One of my favorite teachers and I spent almost two days figuring out the snack procedure and set-up for her room. The result was utterly fantastic. She spent the first week or two of school focusing on presenting how to have snack and snack went along without a hitch for the rest of year. So read on if you want the best snack ever in your classroom! Step 1 is to get your name card and place it in the ladybug holder. This holds your space at the table and prevents the possibility of another child rushing in to sit at the table while the other child is getting snack at the snack shelf. My friend decided on a two-person snack table but this same procedure can work with three children if you have a large enough table. In the picture above, the placemats are reused all morning. Those and those cute little lady bug card holders stay on the snack table at all times. The children set up and clean up the rest.
Step 2 is to wash your hands.
Step 3 is to go and get a glass of water. Fill it up at the shelf and then bring your full glass to the table and place it on your placemat (to the upper right, of course).
Step 4 is to get some food! Choose what you like from what is available. (She likes to use portion cards but they're not required. If you use them, make sure your assistant/co-teacher doesn't start policing quantities. Instead, if you have an over eater, deal with that issue directly.) Make sure you leave room on the shelf for the children to place their plate while adding food. It is too much for most children at this age to hold the plate with one hand while serving food onto it with the other. Place your food so carefully on your plate and then bring your plate to your placemat.
Step 5 is to get utensils and a napkin. Then, it's time to sit down and enjoy your snack, alone or with a friend.
When you're done, you take your plate to the compost to scrape off any leftovers and then place it in the dirty dishes bin (underneath the washing bin; in the picture, the dishes are being washed in the left, top bin; the dishwashing soap is usually also on top by the sponge). Washing is not required but the dirty dishes bin is available for anyone who wants to do the dishwashing work. Then, bring your glass and then utensils to the dish bin. Finally, bring your napkin to the laundry basket (I prefer to use cloth napkins...lots of opportunities for cloth washing, ironing, and folding.)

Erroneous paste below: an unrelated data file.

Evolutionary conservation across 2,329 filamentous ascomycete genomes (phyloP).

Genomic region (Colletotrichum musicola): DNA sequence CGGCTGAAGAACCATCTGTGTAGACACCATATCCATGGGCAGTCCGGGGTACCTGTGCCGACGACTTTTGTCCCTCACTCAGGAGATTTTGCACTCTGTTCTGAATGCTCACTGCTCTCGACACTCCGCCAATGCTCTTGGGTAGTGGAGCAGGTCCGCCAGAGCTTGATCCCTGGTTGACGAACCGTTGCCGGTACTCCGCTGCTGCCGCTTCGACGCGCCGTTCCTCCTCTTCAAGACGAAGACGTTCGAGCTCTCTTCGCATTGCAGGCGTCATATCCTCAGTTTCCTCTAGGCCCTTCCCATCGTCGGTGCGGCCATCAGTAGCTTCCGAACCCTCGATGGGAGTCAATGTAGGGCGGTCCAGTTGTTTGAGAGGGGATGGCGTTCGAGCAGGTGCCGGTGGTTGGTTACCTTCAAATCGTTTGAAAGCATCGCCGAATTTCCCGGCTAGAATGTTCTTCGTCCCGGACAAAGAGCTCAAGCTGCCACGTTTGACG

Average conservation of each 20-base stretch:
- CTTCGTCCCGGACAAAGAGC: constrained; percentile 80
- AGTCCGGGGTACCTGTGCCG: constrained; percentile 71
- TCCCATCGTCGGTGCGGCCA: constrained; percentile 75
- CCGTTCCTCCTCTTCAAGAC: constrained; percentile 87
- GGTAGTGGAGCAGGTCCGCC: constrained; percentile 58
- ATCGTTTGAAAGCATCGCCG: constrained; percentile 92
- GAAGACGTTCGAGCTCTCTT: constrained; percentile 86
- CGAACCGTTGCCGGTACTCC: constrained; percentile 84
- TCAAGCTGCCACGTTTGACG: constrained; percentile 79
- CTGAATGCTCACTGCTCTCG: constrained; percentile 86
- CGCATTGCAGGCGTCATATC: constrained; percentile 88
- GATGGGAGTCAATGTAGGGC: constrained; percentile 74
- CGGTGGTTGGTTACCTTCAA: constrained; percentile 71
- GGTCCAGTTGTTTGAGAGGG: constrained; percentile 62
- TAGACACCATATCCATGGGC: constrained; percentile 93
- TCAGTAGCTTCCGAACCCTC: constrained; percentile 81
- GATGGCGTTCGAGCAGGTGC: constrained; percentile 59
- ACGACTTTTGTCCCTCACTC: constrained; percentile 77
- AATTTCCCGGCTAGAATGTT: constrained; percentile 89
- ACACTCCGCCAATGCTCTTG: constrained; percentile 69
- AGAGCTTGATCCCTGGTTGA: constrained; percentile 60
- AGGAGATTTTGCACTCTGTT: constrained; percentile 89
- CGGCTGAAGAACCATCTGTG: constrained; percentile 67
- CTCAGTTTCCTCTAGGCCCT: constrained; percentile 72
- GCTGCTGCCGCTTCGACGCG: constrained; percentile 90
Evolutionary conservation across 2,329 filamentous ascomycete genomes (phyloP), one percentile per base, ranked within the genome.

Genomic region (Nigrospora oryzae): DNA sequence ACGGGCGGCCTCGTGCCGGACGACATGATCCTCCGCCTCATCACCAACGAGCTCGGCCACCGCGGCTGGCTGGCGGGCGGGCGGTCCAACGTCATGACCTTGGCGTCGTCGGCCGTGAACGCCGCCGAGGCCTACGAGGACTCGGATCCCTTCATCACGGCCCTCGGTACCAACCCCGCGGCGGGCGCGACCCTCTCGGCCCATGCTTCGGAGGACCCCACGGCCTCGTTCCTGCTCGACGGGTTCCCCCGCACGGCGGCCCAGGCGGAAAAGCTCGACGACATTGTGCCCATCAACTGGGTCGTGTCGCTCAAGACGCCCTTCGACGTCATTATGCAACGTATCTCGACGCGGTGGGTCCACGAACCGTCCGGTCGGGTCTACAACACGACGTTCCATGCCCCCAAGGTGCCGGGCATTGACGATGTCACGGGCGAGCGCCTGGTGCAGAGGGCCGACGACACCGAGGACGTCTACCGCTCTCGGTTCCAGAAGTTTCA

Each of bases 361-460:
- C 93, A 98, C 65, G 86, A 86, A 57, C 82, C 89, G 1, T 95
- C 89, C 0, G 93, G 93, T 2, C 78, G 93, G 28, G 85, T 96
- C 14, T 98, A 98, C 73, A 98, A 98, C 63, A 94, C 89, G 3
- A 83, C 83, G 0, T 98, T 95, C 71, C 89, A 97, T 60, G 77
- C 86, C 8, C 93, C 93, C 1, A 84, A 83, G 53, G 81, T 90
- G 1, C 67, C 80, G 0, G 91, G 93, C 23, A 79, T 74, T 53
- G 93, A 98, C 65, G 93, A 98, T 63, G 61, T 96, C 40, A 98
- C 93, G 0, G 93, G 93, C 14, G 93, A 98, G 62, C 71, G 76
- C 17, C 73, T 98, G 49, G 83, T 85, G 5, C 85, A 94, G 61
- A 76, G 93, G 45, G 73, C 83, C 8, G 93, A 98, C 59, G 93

Now, pick up your placemat by the corners (so nothing falls out) and bring it to the compost bin. Shake/wipe the crumbs in and return the placemat to the table. If you have a lot of wet snacks (like yogurt), you might want to use placemats that can be wiped clean or be sure to have a replacement supply available. Later in the year, and depending on the snack, you can add in a procedure for getting a cloth/sponge and wiping the table.
The children are also involved in preparing the snack every morning. As the adult is getting things ready (e.g., washing grapes, cutting cheese, cutting watermelon, or cutting muffins as in the picture below), the children are invited to join in and help. This work is available for whoever is interested and around at the time the adult is preparing snack (usually, the first task after arrival in the morning). This is not a group activity but just something that organically happens with one or two children. The adult just needs to quickly set out the required materials. In the picture, this girl needed a cutting board, a tray to place the cut muffin pieces, a knife, and a sponge to wipe up. A little bowl to put the empty muffin wrappers in would have been nice too.
Any food preparation work done as part of practical life can also added to the snack shelf. For example, if a child cuts bananas, they can place the sliced bananas for all to share on the shelf.
What do you think? Give this one a try and let us know how it goes!
For more inspiration, check out the Ritual of the Meal video from Montessoriguide.org.